In the 1970s, Paul Ehrlich, a neo-Malthusian biologist, argued that excessive consumption was producing shortages of natural resources. Economist Julian Simon responded that, for the foreseeable future, the operations of the market and of human ingenuity would be so successful that not only would shortages be avoided, but prices of natural resources could actually be expected to fall.
Simon bet that the price of any set of raw materials would be lower ten years from now than it was today. Ehrlich and his supporters took up the challenge and, in October 1980, chose five metals: chrome, copper, nickel, tin, and tungsten.
Simon won the bet as, by October 1990, the composite price index of these five metals had fallen by more than 40 percent. Simon was humble in victory, however, noting that because metal prices are volatile, he could quite easily have lost. His theory was that raw material prices would trend down in the long-run, not necessarily in a period as short as ten years.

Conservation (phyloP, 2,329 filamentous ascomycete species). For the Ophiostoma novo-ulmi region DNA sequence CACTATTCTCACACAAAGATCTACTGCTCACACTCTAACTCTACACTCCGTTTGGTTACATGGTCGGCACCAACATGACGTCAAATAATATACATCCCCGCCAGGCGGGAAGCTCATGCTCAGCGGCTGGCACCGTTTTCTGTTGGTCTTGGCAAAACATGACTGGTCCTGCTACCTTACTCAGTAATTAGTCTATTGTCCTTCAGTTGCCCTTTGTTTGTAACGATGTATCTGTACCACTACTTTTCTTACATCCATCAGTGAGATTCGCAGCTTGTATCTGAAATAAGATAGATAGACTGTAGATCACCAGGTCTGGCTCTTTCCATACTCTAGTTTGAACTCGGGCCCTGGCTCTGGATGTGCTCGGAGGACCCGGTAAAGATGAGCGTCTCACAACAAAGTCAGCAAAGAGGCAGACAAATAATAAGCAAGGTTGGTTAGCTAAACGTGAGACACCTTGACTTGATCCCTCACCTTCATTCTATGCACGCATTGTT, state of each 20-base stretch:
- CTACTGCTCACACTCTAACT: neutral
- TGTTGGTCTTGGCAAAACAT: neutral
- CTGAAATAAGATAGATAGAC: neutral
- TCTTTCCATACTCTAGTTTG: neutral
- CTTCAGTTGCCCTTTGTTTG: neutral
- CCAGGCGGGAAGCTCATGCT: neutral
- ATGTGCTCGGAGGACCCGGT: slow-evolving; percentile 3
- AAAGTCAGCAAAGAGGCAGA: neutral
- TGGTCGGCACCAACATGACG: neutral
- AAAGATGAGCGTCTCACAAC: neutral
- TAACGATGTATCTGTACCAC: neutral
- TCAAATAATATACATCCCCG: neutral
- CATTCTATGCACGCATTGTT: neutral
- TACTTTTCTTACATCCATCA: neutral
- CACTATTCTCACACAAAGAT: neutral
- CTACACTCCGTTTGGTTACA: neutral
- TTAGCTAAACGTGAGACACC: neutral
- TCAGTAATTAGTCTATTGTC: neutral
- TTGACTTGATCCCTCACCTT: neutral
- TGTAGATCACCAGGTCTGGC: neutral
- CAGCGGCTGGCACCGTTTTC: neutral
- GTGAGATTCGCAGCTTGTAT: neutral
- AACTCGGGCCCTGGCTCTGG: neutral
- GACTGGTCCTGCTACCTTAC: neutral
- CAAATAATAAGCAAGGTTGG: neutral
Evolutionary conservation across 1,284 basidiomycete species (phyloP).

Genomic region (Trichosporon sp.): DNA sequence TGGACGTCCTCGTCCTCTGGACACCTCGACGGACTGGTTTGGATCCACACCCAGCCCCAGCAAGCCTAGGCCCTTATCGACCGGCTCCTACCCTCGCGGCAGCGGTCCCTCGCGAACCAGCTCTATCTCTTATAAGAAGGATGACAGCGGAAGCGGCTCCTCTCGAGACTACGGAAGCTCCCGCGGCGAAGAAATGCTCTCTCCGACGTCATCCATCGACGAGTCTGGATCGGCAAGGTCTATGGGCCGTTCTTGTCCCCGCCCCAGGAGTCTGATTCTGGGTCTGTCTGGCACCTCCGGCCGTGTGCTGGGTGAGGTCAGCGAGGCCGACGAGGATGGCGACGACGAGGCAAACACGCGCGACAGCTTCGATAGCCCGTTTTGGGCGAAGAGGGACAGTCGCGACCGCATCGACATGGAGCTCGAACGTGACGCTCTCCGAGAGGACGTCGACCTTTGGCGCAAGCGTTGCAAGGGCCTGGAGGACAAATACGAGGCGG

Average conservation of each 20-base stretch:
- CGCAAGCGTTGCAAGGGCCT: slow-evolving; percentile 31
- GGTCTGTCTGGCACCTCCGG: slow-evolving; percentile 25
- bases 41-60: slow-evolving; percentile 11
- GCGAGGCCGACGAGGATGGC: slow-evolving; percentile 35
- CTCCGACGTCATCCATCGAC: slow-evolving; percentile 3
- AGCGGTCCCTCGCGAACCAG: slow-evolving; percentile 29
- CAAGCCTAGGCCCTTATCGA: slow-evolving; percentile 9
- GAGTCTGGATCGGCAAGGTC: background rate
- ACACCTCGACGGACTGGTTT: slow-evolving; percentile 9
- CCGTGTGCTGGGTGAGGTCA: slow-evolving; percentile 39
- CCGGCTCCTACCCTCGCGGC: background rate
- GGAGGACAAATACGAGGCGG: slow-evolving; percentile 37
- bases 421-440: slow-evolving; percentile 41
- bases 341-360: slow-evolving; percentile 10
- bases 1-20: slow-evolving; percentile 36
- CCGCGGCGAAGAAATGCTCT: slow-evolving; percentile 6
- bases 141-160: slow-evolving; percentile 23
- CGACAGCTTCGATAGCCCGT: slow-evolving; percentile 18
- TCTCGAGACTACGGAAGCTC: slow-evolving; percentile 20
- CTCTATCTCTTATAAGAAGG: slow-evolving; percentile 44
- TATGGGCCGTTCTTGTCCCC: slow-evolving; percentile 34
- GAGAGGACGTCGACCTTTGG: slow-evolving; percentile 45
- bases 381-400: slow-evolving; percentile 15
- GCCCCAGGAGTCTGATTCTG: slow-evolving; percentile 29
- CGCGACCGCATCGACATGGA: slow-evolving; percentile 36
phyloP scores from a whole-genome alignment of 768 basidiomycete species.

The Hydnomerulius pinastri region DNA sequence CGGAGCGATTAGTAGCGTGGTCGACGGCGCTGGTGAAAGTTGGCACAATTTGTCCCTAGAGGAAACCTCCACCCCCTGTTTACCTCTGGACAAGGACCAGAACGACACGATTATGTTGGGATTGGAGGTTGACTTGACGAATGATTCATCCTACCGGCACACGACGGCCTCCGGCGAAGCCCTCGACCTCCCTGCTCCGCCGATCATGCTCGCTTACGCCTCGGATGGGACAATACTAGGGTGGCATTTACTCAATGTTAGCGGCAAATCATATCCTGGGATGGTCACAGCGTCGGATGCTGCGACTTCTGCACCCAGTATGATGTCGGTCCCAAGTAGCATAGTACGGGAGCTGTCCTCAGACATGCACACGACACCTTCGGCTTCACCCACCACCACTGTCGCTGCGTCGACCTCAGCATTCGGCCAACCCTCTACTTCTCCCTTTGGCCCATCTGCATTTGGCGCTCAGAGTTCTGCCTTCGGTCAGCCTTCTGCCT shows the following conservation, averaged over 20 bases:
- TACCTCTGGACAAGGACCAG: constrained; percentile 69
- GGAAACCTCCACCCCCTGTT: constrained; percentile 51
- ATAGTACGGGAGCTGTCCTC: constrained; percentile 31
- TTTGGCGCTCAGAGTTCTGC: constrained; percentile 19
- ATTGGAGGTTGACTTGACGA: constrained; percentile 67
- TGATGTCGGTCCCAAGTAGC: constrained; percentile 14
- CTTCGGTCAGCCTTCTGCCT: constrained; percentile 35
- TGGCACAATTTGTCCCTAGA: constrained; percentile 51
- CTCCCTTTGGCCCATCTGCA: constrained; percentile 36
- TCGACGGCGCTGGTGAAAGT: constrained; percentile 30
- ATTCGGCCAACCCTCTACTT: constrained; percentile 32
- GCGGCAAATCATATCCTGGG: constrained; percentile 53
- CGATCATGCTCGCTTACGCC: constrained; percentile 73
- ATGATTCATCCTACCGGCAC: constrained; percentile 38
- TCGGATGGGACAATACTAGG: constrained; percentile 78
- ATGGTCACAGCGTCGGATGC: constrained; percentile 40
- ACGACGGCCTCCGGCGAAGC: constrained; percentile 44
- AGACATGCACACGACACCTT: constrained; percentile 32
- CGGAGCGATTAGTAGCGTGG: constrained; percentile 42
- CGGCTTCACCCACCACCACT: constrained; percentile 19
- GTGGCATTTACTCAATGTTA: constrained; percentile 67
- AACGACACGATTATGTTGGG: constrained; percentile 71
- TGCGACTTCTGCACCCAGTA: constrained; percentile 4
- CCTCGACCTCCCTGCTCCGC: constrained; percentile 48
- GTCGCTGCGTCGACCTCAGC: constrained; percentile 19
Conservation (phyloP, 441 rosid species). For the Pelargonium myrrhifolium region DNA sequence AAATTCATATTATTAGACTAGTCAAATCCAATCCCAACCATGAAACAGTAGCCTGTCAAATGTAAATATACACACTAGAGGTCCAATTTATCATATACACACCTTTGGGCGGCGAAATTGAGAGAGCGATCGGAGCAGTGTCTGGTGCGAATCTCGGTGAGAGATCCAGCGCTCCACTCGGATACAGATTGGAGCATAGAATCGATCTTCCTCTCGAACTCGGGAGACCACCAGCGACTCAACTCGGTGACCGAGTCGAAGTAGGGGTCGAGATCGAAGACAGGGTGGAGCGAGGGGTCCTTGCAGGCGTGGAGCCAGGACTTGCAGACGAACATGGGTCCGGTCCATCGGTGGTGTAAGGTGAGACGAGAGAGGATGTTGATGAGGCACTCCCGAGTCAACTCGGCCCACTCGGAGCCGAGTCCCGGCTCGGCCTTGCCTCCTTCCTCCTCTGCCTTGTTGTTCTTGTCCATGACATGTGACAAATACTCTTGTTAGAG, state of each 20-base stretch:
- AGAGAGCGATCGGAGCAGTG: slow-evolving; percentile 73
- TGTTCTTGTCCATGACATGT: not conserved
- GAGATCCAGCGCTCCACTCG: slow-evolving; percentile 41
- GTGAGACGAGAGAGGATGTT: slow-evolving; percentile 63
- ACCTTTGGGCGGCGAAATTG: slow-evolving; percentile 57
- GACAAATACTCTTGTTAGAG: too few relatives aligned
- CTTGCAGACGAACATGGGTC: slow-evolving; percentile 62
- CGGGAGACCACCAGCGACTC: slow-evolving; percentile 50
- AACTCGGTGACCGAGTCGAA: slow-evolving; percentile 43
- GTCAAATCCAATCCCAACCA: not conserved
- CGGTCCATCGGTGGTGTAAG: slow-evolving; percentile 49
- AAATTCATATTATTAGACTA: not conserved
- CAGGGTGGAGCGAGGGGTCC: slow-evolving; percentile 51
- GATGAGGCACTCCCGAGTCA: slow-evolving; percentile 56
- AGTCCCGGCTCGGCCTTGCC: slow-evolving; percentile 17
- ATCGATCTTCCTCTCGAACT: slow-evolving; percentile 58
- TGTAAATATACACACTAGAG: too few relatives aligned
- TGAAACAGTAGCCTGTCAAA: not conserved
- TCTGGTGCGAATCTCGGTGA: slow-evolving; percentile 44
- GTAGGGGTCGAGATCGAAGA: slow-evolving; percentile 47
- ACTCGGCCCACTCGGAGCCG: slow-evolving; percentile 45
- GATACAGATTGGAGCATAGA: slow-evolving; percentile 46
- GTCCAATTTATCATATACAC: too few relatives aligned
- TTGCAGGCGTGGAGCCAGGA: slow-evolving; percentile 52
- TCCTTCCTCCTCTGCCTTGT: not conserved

Now, David McClintick and Ross B. Emmett have taken the Simon-Ehrlich bet one step further, by testing Simon’s long-run hypothesis. In “Betting on The Wealth Of Nature” (PERC Reports, at www.perc.org/publications/percreports/sept2005/betting.php), they have tracked a composite index of the prices of Ehrlich’s five metals from 1900 to 2000.
They find, first, that this index was approximately 50 percent lower at the end of the century than at the beginning. However, they also find that the index was, as Simon suspected, highly volatile. Generally speaking, from 1900 to 1920 it was falling (but with a spike in the late 1910s); from 1920 to the late 1970s it was rising (with a major “bump” in the early 1950s); and from 1980 to 2000 it was declining (with a spike in the mid-1980s).
So, both of Simon’s hypotheses were confirmed: (i) human ingenuity can overcome the effects of increasing demand; and (ii) that ingenuity will take time to manifest itself.